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Research article2021Peer reviewedOpen access

Adaptive population structure shifts in invasive parasitic mites, Varroa destructor

Moro, Arrigo; Blacquiere, Tjeerd; Dahle, Bjorn; Dietemann, Vincent; Le Conte, Yves; Locke, Barbara; Neumann, Peter; Beaurepaire, Alexis


Comparative studies of genetic diversity and population structure can shed light on the ecological and evolutionary factors governing host-parasite interactions. Even though invasive parasites are considered of major biological importance, little is known about their adaptative potential when infesting the new hosts. Here, the genetic diversification of Varroa destructor, a novel parasite of Apis mellifera originating from Asia, was investigated using population genetics to determine how the genetic structure of the parasite changed in distinct European populations of its new host. To do so, mites infesting two categories of hosts in four European regions were compared: (a) adapted hosts surviving through means of natural selection, thereby expected to impose strong selective pressure on the mites, and (b) treated host populations, surviving mite infestations because acaricides are applied, therefore characterized by a relaxed selection imposed by the host on the mites. Significant genetic divergence was found across regions, partially reflecting the invasion pattern of V. destructor throughout Europe and indicating local adaptation of the mite to the host populations. Additionally, varying degrees of genotypic changes were found between mites from adapted and treated colonies. Altogether, these results indicate that V. destructor managed to overcome the genetic bottlenecks following its introduction in Europe and that host-mediated selection fostered changes in the genetic structure of this mite at diverse geographic scales. These findings highlight the potential of parasites to adapt to their local host populations and confirm that adaptations developed within coevolutionary dynamics are a major determinant of population genetic changes.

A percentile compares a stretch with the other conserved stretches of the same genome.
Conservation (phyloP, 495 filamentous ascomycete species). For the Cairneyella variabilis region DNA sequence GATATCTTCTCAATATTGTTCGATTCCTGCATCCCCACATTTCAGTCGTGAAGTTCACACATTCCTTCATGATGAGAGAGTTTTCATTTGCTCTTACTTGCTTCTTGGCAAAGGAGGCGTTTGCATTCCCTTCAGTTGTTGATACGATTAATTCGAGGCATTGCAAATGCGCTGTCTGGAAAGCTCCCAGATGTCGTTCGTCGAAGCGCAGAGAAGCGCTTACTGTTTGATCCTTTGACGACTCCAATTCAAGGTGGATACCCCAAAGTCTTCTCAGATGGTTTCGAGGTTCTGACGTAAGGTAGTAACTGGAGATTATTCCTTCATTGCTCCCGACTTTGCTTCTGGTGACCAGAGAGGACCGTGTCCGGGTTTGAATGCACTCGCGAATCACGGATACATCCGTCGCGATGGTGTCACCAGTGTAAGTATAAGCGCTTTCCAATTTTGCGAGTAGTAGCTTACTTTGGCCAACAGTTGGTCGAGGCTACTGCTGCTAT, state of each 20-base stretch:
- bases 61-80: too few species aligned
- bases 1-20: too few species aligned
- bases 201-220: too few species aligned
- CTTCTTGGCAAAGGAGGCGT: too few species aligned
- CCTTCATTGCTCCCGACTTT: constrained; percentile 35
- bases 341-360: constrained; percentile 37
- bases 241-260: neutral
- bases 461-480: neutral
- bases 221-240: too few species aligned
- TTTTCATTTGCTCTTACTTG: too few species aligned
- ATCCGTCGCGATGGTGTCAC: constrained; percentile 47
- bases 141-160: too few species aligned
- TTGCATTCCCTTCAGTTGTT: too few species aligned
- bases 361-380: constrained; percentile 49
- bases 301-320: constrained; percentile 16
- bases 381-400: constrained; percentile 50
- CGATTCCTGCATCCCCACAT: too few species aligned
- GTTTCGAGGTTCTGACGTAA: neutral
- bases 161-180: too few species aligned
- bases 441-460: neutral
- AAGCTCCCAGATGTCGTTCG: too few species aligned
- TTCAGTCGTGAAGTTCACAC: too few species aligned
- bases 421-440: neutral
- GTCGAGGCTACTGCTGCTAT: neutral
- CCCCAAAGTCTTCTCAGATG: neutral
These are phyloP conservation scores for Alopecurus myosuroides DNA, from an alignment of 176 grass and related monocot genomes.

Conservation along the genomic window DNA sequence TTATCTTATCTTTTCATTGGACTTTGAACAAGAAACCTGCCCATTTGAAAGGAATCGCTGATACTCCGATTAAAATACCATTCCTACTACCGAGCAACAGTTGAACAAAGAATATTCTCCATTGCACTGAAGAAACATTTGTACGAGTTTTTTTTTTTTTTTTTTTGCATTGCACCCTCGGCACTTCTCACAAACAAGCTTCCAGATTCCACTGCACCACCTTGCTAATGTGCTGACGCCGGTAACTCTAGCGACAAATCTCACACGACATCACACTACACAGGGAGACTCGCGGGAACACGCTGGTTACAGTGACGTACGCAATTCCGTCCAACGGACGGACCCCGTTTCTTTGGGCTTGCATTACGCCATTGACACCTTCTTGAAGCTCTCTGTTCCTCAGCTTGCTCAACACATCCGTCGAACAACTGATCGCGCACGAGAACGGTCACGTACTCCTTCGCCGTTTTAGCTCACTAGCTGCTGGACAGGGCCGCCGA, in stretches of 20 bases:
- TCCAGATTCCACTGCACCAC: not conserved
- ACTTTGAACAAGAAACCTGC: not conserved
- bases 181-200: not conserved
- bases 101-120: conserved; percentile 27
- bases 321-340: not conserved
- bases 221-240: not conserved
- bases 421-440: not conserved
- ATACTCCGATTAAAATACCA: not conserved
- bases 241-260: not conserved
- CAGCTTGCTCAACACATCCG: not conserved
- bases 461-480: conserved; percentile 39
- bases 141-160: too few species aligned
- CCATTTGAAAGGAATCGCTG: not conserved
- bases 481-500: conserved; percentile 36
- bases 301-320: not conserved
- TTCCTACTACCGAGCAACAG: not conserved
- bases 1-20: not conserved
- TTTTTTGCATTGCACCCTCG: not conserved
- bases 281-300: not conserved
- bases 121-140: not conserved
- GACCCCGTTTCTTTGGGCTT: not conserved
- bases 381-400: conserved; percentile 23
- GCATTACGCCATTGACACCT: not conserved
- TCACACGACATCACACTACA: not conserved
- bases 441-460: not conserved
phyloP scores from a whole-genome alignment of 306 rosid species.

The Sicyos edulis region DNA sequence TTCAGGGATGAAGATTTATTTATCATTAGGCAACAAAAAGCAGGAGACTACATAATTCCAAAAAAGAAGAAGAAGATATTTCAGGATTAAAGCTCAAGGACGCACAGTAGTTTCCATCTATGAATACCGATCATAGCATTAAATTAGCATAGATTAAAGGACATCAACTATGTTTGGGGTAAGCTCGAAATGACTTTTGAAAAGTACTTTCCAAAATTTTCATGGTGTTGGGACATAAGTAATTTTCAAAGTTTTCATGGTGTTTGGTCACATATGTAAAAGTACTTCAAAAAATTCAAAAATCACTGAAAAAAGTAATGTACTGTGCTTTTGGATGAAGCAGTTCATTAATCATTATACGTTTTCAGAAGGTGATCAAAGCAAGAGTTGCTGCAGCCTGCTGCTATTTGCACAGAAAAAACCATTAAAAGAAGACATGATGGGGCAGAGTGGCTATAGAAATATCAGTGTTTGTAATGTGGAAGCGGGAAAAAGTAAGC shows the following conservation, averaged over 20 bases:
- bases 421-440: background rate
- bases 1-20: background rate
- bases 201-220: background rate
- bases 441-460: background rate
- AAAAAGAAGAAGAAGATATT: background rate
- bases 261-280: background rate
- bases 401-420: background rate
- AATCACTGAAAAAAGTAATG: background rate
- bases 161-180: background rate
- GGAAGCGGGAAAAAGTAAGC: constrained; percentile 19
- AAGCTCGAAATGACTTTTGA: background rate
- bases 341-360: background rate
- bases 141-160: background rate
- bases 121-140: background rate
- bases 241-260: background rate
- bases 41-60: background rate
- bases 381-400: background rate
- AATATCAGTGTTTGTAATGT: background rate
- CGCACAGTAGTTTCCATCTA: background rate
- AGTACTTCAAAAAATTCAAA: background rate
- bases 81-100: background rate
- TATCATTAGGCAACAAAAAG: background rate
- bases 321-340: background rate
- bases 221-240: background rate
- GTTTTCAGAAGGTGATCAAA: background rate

coevolution; genetic diversity; host–parasite interactions; invasive species; population genetics; population structure

Published in

Ecology and Evolution
2021, Volume: 11, number: 11, pages: 5937-5949
Publisher: WILEY

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